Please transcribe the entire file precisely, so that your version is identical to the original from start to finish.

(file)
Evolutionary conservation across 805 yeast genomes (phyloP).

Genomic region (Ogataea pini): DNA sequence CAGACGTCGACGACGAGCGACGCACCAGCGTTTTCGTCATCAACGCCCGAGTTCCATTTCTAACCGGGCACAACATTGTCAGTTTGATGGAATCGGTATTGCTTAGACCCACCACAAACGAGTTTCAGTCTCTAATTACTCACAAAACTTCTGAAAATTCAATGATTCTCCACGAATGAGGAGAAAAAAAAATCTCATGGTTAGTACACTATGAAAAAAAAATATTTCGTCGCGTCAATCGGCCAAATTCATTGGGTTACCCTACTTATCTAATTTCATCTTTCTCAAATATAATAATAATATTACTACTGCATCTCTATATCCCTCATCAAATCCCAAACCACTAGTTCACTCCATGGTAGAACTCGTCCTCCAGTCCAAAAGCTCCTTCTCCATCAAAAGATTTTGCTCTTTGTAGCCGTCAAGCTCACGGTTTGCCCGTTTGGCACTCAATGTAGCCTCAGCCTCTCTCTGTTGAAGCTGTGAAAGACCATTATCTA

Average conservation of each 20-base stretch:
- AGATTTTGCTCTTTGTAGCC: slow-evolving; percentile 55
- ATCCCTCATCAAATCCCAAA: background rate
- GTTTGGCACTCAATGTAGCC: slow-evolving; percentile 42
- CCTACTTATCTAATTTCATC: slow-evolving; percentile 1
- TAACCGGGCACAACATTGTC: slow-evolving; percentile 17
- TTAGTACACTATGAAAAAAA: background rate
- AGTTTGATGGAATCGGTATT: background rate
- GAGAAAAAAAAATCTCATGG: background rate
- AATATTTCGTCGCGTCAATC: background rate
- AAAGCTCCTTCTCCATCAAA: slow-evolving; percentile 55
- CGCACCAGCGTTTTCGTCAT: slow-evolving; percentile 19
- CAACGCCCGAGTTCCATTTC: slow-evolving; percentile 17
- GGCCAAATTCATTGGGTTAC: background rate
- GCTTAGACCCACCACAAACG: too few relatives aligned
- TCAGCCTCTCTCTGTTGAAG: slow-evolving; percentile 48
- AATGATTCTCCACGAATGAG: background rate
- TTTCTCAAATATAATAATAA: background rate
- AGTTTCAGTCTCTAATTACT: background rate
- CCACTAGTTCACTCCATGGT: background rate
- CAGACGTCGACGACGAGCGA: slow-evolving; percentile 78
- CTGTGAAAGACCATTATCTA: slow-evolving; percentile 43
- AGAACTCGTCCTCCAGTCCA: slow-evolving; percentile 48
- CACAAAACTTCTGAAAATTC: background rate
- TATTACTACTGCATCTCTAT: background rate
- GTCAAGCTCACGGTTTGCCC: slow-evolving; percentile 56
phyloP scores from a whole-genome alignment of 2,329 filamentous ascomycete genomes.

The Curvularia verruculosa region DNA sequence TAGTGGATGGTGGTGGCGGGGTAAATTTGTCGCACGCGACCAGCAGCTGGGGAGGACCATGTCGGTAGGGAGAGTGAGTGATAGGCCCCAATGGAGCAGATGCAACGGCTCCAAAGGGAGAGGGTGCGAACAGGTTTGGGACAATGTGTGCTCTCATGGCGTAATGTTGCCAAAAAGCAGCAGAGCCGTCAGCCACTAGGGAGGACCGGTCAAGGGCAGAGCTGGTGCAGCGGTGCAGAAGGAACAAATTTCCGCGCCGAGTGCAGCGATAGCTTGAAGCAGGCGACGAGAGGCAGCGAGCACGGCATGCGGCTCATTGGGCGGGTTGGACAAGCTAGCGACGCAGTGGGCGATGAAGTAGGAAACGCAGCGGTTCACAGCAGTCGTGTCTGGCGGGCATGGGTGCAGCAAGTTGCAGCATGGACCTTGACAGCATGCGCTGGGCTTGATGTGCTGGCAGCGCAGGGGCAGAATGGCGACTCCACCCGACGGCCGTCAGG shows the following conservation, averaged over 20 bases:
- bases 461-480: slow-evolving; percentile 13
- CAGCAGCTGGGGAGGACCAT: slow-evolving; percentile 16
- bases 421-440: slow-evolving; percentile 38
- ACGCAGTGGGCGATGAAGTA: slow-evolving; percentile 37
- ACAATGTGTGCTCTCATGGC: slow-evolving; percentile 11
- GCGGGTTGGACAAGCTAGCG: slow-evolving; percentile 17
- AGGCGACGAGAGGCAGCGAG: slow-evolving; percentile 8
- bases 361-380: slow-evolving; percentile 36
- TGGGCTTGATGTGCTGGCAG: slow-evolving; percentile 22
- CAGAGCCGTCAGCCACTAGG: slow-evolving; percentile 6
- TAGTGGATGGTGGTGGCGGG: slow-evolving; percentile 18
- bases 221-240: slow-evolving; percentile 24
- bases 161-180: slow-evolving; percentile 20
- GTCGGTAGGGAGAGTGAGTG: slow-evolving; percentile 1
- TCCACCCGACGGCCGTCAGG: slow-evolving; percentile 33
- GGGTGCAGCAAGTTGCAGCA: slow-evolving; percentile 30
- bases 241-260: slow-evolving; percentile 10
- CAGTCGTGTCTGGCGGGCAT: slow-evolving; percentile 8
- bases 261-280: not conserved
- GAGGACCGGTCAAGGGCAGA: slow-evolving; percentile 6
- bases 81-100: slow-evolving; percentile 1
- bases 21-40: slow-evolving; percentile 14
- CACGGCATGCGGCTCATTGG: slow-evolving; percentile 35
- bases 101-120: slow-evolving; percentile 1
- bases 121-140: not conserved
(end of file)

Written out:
Evolutionary conservation across 805 yeast genomes (phyloP).

Genomic region (Ogataea pini): DNA sequence CAGACGTCGACGACGAGCGACGCACCAGCGTTTTCGTCATCAACGCCCGAGTTCCATTTCTAACCGGGCACAACATTGTCAGTTTGATGGAATCGGTATTGCTTAGACCCACCACAAACGAGTTTCAGTCTCTAATTACTCACAAAACTTCTGAAAATTCAATGATTCTCCACGAATGAGGAGAAAAAAAAATCTCATGGTTAGTACACTATGAAAAAAAAATATTTCGTCGCGTCAATCGGCCAAATTCATTGGGTTACCCTACTTATCTAATTTCATCTTTCTCAAATATAATAATAATATTACTACTGCATCTCTATATCCCTCATCAAATCCCAAACCACTAGTTCACTCCATGGTAGAACTCGTCCTCCAGTCCAAAAGCTCCTTCTCCATCAAAAGATTTTGCTCTTTGTAGCCGTCAAGCTCACGGTTTGCCCGTTTGGCACTCAATGTAGCCTCAGCCTCTCTCTGTTGAAGCTGTGAAAGACCATTATCTA

Average conservation of each 20-base stretch:
- AGATTTTGCTCTTTGTAGCC: slow-evolving; percentile 55
- ATCCCTCATCAAATCCCAAA: background rate
- GTTTGGCACTCAATGTAGCC: slow-evolving; percentile 42
- CCTACTTATCTAATTTCATC: slow-evolving; percentile 1
- TAACCGGGCACAACATTGTC: slow-evolving; percentile 17
- TTAGTACACTATGAAAAAAA: background rate
- AGTTTGATGGAATCGGTATT: background rate
- GAGAAAAAAAAATCTCATGG: background rate
- AATATTTCGTCGCGTCAATC: background rate
- AAAGCTCCTTCTCCATCAAA: slow-evolving; percentile 55
- CGCACCAGCGTTTTCGTCAT: slow-evolving; percentile 19
- CAACGCCCGAGTTCCATTTC: slow-evolving; percentile 17
- GGCCAAATTCATTGGGTTAC: background rate
- GCTTAGACCCACCACAAACG: too few relatives aligned
- TCAGCCTCTCTCTGTTGAAG: slow-evolving; percentile 48
- AATGATTCTCCACGAATGAG: background rate
- TTTCTCAAATATAATAATAA: background rate
- AGTTTCAGTCTCTAATTACT: background rate
- CCACTAGTTCACTCCATGGT: background rate
- CAGACGTCGACGACGAGCGA: slow-evolving; percentile 78
- CTGTGAAAGACCATTATCTA: slow-evolving; percentile 43
- AGAACTCGTCCTCCAGTCCA: slow-evolving; percentile 48
- CACAAAACTTCTGAAAATTC: background rate
- TATTACTACTGCATCTCTAT: background rate
- GTCAAGCTCACGGTTTGCCC: slow-evolving; percentile 56
phyloP scores from a whole-genome alignment of 2,329 filamentous ascomycete genomes.

The Curvularia verruculosa region DNA sequence TAGTGGATGGTGGTGGCGGGGTAAATTTGTCGCACGCGACCAGCAGCTGGGGAGGACCATGTCGGTAGGGAGAGTGAGTGATAGGCCCCAATGGAGCAGATGCAACGGCTCCAAAGGGAGAGGGTGCGAACAGGTTTGGGACAATGTGTGCTCTCATGGCGTAATGTTGCCAAAAAGCAGCAGAGCCGTCAGCCACTAGGGAGGACCGGTCAAGGGCAGAGCTGGTGCAGCGGTGCAGAAGGAACAAATTTCCGCGCCGAGTGCAGCGATAGCTTGAAGCAGGCGACGAGAGGCAGCGAGCACGGCATGCGGCTCATTGGGCGGGTTGGACAAGCTAGCGACGCAGTGGGCGATGAAGTAGGAAACGCAGCGGTTCACAGCAGTCGTGTCTGGCGGGCATGGGTGCAGCAAGTTGCAGCATGGACCTTGACAGCATGCGCTGGGCTTGATGTGCTGGCAGCGCAGGGGCAGAATGGCGACTCCACCCGACGGCCGTCAGG shows the following conservation, averaged over 20 bases:
- bases 461-480: slow-evolving; percentile 13
- CAGCAGCTGGGGAGGACCAT: slow-evolving; percentile 16
- bases 421-440: slow-evolving; percentile 38
- ACGCAGTGGGCGATGAAGTA: slow-evolving; percentile 37
- ACAATGTGTGCTCTCATGGC: slow-evolving; percentile 11
- GCGGGTTGGACAAGCTAGCG: slow-evolving; percentile 17
- AGGCGACGAGAGGCAGCGAG: slow-evolving; percentile 8
- bases 361-380: slow-evolving; percentile 36
- TGGGCTTGATGTGCTGGCAG: slow-evolving; percentile 22
- CAGAGCCGTCAGCCACTAGG: slow-evolving; percentile 6
- TAGTGGATGGTGGTGGCGGG: slow-evolving; percentile 18
- bases 221-240: slow-evolving; percentile 24
- bases 161-180: slow-evolving; percentile 20
- GTCGGTAGGGAGAGTGAGTG: slow-evolving; percentile 1
- TCCACCCGACGGCCGTCAGG: slow-evolving; percentile 33
- GGGTGCAGCAAGTTGCAGCA: slow-evolving; percentile 30
- bases 241-260: slow-evolving; percentile 10
- CAGTCGTGTCTGGCGGGCAT: slow-evolving; percentile 8
- bases 261-280: not conserved
- GAGGACCGGTCAAGGGCAGA: slow-evolving; percentile 6
- bases 81-100: slow-evolving; percentile 1
- bases 21-40: slow-evolving; percentile 14
- CACGGCATGCGGCTCATTGG: slow-evolving; percentile 35
- bases 101-120: slow-evolving; percentile 1
- bases 121-140: not conserved